Re: HLPE consultation on the V0 draft of the Report: The Role of Sustainable Fisheries and Aquaculture for Food Security and Nutrition

Alexandre Meybeck UNEP Sustainable Food Systems Program, Italy
30.12.2013

Dear HLPE Coordinator,

This draft and relative consultation are extremely welcome, especially as they give the opportunity to non fish specialists to consider fisheries and aquaculture in their relation to broader food security and sustainability.

In that respect this draft provides very usefull information and analysis. I also note that, given the topic, it provides an opportunity for much more specific discussions on nutrition than in previous reports.

It could still benefit from some aspects being more targetted to non fish specialists.

Two areas would, in that perspective, deserve more explanation:
- the Fisheries crisis p 29
- the Fisheries governance p 69. In particular some clear analysis for the layman on the way fish rights are determined and attributed, including at international level, what about quotas and transferable quotas.

The draft contains some preliminary thinking around the relations between sustainability and food security. It would very much benefit from a more structured approach in the introduction to the relations between the topic and the 4 dimensions of food security. A very good example of such an analysis is the introduction of the HLPE report on biofuels and food security. This would enable to better tacle the difficult question of the articulation of the 3 dimensions of sustainability (to which could be added governance) with the 4 dimensions of FS. This seems all the more important in relation with the notion of Sustainable Food Systems, considered in the other on going HLPE report.

In fact it could broaden the perspective of the report towards the contribution of Fisheries and Aquaculture to Sustainable Food Systems.

A key here could be a more structured approach to the notion of resource efficiency (see for instance section 2 of the paper on Ressources and Food Security prepared for the Food Security Futures and  accessible in a draft form at
http://www.pim.cgiar.org/files/2013/01/FoodSecurityandSustainableResourceUse2.pdf).

Two points seem to me of particular relevance here:
- the comparisons made on contributions of various fisheries and aquaculture systems in terms of jobs (direct and indirect), income, nutrition...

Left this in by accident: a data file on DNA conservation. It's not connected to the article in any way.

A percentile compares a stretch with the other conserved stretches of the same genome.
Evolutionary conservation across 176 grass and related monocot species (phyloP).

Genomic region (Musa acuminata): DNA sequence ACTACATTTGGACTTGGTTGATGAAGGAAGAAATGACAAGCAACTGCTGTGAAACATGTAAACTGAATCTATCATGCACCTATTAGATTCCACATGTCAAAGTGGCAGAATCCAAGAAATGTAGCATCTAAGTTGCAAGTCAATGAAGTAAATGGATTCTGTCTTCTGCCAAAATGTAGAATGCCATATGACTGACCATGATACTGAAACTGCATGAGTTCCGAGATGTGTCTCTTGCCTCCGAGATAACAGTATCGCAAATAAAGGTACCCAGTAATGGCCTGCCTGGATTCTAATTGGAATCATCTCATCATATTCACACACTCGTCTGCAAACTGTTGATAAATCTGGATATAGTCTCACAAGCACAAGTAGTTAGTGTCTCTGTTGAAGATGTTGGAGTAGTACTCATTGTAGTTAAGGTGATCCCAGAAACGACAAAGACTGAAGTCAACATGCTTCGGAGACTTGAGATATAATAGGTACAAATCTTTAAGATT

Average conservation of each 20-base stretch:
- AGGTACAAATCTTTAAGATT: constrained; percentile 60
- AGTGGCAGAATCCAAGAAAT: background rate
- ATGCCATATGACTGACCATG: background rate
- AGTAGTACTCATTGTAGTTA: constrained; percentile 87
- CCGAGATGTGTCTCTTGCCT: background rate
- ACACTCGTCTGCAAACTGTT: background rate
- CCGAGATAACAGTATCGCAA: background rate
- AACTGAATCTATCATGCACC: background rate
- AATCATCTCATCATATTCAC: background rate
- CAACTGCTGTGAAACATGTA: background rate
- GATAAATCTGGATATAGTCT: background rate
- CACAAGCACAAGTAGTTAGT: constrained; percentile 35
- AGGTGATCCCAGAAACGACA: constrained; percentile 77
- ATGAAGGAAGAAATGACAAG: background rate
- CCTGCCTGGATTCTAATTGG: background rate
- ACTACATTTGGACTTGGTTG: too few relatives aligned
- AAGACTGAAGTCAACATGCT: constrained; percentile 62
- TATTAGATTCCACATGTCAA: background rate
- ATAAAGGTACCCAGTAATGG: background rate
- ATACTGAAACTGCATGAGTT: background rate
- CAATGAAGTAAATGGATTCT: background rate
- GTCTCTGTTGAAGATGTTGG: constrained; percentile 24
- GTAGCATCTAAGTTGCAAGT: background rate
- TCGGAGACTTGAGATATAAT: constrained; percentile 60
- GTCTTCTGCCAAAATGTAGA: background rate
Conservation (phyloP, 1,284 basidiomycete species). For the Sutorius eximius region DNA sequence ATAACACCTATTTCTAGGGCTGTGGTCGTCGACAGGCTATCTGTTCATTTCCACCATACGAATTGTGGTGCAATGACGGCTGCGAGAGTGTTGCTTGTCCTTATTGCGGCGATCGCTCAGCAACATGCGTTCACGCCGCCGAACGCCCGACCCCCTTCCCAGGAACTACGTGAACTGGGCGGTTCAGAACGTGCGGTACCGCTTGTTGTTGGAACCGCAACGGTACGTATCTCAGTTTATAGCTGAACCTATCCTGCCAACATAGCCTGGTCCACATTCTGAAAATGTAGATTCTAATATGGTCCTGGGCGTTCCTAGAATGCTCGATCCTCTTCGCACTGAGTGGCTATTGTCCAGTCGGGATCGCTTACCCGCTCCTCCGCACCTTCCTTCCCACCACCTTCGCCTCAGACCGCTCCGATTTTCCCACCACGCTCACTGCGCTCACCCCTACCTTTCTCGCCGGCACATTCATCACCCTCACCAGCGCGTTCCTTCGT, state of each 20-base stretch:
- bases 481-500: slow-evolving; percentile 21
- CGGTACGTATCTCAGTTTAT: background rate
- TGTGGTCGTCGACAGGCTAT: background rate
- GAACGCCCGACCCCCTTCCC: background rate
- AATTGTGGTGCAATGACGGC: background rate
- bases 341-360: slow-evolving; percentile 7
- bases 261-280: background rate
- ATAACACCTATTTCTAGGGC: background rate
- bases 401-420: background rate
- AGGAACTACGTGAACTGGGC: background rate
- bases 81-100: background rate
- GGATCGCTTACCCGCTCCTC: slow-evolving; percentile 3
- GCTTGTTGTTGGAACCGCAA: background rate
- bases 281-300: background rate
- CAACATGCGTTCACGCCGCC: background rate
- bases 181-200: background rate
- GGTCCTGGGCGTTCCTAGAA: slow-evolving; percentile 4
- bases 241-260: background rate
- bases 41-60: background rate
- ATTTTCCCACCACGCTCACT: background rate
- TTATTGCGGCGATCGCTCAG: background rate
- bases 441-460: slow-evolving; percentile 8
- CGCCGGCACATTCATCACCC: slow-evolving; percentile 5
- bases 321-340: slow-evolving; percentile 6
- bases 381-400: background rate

- the efficiency of aquaculture to provide animal protein as compared to other forms of animal breeding (better efficiency to transform calories, less GHG emissions...). This is particularly important given the projected increased demand for animal products and actual needs in some regions. On top of course, as very well underlined in the draft are potential added benefits in terms of micronutrients.

In the same perspective it would be of value to add more on the relations of fisheries and aquaculture with other agricultural activities; particularly on integrated systems (such as rice/fish for instance) and on competition between sectors for land and especially water -for instance impact of irrigation on inland fisheries.

Finally, as the demand seems to be very much driven by rich consumers, this aspect would deserve to be properly considered in chapter 6 on prospective. The notion of Sustainable diets could be of interest here. Another point to be developed would certification and ecolabelling and the way they could benefit to sustainability (including social dimensions and potential impacts on small scale fisheries and aquaculture).

The recommendations could include the need to better integrate consideration of fisheries and aquaculture in broader strategies and plans for food security and/or agriculture as well as in some specific policy tools such as the NAPA s (National Adaptation Plans of Action) in the climate change area.

Best regards

Alexandre Meybeck
FAO/UNEP Sustainable Food Systems Program.